Analyzing Today’s Canadian-Made HR Software: What You Need and Who Does it Best

While mergers and acquisitions are always interesting for industry analysts, the most recent bout of activity—including the acquisitions of Rypple and SuccessFactors by Salesforce and SAP respectively, and now Taleo by Oracle—is particularly exciting. Why? Because this activity is driving change in areas of talent management technology that we primarily paid lip service to in 2011. But what does this mean for customers in the SMB market? What changes will they see in the software available to them? 

As vendors great and small continue developing cloud-based solutions, I believe there are three HR applications that offer the greatest opportunity for strategic growth through acquisition in 2012: talent management software, applicant tracking and recruiting software, and analytics and reporting applications. And in these areas, there are a few vendors who are ahead of the pack. 

1. Because business leaders increasingly see the value in a system for developing their workforce, Talent Management Software continues to experience rapid growth in the cloud. This sector has also seen some movement, as large vendors acquire best-of-breeds, particularly in learning management and performance management. An especially exciting provider is Toronto-based Rypple. After being acquired by Salesforce, this innovative approach to talent management is poised to establish itself as a leader in this market. 

2. Many of the core functions of Recruiting and Applicant Tracking Software thrive in the social media arena, and it makes sense that you’ll see more social capabilities evolving in this area first. Thus, systems like Hire Ground, headquartered in Calgary, and Toronto’s mindSCOPE Staffing Software have a lot of room for growth, especially as social recruiting becomes more prevalant. But Bernie Schiemer, CEO of HiringBoss, warns that “lower quality ATS’s, irrespective of their size, will start to feel the pinch as providers offering better value and more flexibility take market share.”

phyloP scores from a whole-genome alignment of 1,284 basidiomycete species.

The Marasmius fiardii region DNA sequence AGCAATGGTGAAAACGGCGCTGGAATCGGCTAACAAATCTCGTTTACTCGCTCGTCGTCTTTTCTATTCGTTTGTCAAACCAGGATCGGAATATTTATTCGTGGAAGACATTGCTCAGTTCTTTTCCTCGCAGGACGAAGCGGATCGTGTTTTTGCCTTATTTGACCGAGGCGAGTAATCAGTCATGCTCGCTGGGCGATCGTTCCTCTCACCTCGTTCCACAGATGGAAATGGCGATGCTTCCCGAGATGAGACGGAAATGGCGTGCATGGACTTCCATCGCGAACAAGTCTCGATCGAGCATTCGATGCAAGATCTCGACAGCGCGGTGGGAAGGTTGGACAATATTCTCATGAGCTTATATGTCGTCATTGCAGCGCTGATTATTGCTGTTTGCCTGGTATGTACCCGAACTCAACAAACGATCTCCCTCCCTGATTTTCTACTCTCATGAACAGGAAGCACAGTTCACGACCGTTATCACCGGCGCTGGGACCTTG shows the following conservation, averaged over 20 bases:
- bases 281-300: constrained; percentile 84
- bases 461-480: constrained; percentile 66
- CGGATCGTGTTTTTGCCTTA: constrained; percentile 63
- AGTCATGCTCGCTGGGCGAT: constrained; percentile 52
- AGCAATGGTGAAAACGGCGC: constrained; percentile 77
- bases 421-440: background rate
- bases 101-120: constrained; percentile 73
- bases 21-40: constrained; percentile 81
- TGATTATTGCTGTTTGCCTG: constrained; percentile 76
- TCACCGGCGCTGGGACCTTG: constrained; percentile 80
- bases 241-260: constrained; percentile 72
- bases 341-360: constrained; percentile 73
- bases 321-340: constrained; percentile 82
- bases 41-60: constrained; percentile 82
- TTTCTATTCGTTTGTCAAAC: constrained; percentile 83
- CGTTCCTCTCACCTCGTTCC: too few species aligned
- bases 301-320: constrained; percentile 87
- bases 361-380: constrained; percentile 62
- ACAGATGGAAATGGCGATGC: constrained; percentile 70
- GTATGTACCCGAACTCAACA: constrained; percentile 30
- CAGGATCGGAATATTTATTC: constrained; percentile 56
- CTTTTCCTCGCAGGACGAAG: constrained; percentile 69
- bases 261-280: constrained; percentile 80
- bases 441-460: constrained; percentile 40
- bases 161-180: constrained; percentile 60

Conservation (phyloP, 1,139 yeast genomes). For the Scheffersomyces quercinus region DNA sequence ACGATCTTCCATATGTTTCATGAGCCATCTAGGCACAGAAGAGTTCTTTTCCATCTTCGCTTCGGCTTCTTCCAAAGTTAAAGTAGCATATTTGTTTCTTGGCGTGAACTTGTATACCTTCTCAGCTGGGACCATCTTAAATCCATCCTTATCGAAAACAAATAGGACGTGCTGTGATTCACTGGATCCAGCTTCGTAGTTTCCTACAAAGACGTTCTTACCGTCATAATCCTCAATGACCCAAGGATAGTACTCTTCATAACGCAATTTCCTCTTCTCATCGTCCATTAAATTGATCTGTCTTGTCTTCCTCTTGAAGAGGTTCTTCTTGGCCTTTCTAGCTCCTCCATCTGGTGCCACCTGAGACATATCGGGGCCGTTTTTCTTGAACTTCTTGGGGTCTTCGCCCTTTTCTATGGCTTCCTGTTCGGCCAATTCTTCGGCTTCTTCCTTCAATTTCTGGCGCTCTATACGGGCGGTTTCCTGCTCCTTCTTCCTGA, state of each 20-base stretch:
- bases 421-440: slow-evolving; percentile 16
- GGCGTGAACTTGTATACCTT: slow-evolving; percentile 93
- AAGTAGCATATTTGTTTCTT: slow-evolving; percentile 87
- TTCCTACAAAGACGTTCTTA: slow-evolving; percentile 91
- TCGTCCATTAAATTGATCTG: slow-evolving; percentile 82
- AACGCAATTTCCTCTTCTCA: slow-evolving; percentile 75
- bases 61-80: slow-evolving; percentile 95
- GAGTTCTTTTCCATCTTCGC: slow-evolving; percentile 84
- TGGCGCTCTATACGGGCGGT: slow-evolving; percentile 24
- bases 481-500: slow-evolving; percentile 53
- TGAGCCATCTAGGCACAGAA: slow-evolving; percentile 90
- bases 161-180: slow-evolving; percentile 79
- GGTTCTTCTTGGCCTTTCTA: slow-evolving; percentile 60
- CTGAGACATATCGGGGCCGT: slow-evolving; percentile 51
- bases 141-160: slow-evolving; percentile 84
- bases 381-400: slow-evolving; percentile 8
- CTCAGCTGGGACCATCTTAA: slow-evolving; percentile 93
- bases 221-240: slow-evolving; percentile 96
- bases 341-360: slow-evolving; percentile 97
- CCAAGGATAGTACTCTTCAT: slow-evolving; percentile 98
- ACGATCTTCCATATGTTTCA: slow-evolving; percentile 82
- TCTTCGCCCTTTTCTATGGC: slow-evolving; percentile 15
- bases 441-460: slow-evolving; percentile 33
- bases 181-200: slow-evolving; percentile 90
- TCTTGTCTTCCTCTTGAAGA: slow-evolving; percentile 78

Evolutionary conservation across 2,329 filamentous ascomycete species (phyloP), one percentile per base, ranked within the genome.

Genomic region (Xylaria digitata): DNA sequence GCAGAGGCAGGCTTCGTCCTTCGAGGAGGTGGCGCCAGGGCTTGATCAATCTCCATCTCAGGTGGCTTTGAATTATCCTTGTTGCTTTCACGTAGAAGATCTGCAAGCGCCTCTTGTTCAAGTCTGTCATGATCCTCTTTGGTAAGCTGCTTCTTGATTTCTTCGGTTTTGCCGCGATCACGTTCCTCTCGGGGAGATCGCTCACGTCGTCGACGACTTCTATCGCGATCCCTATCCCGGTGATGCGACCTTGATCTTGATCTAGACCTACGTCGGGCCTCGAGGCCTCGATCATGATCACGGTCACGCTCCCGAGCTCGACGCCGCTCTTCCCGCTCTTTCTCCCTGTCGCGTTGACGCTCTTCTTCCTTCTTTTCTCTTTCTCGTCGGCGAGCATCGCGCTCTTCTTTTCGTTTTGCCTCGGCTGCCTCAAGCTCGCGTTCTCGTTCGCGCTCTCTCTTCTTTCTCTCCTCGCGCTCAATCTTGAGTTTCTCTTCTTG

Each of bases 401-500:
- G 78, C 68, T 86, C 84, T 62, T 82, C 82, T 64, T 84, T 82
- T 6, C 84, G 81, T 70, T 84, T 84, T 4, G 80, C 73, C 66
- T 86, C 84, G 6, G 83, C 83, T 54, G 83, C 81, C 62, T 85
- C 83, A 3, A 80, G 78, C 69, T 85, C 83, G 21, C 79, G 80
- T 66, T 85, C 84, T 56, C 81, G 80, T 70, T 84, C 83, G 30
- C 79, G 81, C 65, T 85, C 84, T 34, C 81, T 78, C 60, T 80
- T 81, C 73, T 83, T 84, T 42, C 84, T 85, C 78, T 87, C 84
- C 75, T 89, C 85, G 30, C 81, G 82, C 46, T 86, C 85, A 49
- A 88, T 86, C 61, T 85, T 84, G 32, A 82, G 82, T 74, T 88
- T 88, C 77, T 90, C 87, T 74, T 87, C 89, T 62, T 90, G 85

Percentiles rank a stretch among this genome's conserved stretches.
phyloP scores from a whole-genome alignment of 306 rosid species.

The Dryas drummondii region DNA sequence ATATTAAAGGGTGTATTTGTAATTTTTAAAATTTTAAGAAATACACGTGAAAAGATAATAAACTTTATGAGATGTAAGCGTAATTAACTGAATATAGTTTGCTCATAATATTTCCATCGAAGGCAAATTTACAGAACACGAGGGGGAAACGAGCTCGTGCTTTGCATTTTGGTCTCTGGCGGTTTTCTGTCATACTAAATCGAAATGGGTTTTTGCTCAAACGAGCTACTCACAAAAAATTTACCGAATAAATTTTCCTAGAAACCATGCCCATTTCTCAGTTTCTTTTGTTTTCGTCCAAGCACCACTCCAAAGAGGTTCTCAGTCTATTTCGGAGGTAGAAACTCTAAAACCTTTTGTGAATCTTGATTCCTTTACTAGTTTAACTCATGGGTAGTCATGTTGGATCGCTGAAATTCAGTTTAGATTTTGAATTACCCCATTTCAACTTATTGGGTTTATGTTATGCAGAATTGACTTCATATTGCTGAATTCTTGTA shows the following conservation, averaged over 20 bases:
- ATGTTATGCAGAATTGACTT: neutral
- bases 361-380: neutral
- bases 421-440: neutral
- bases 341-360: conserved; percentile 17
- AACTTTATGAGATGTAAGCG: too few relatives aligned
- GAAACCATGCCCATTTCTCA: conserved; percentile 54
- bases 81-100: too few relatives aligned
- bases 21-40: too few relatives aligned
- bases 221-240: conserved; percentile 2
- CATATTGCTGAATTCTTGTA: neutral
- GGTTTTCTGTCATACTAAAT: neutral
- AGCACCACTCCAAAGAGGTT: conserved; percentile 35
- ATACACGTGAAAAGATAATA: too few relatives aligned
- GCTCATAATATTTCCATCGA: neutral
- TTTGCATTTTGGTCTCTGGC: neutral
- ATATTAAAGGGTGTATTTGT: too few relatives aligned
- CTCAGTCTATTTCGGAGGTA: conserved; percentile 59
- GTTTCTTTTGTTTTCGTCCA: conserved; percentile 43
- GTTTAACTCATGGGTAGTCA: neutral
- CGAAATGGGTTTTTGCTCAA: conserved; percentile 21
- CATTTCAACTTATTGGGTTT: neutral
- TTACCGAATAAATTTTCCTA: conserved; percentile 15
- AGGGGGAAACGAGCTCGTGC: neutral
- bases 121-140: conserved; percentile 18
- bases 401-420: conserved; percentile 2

3. Your ability to identify and track trends in your retention rates, boosts in productivity, and benchmark performance will set your HR department apart from your competitors. And though HR has never had a problem with gathering data, HR software is recently making great strides in delivering technology that allows them to use that data. Analytics and Reporting Tools will continue to drive innovation in HR software.

That said, customers in the SMB market should be prepared for further moving (and shaking) in 2012. Exciting as acquisitions are for analysts, they can certainly be intimidating for customers. How will this all affect the people who actually use these systems? Worries over disruptions in service, changes in pricing or contractual agreements, and vendor contact staffing changes are a real concern when a vendor changes ownership. When evaluating human resources software or talent management products, ask pointed questions about a vendor’s financial and strategic viability, and lock-in rates, and service or maintenance terms. This can save you a headache down the line. 

If, however, you are directly affected by an acquisition, remain calm. Before you hit that panic button, rest assured that very little is going to change in the near-term. In the longer-run, though, things can go either way. It’s possible that SAP and Oracle will flex their financial muscles and tap their vast development resources to significantly improve SuccessFactors’ and Taleo’s already solid products. It’s also possible that the level of customer service you were accustomed to will change—for better or worse—because now you’re working with a behemoth instead of a smaller company. The point is, something will change, but it’s too early to tell what.  

It’s easy to be intimidated when your vendor is acquired. Change can be painful. But remember that you’re not a helpless bystander. As Finnegan points out, “You need to understand the leverage you have as a paying customer. You’re the master of your domain.” After all, at the end of the day, neither SAP nor Oracle win if they start hemorrhaging customers from companies they paid a hefty price to acquire.

Check out my full analysis and forecast here.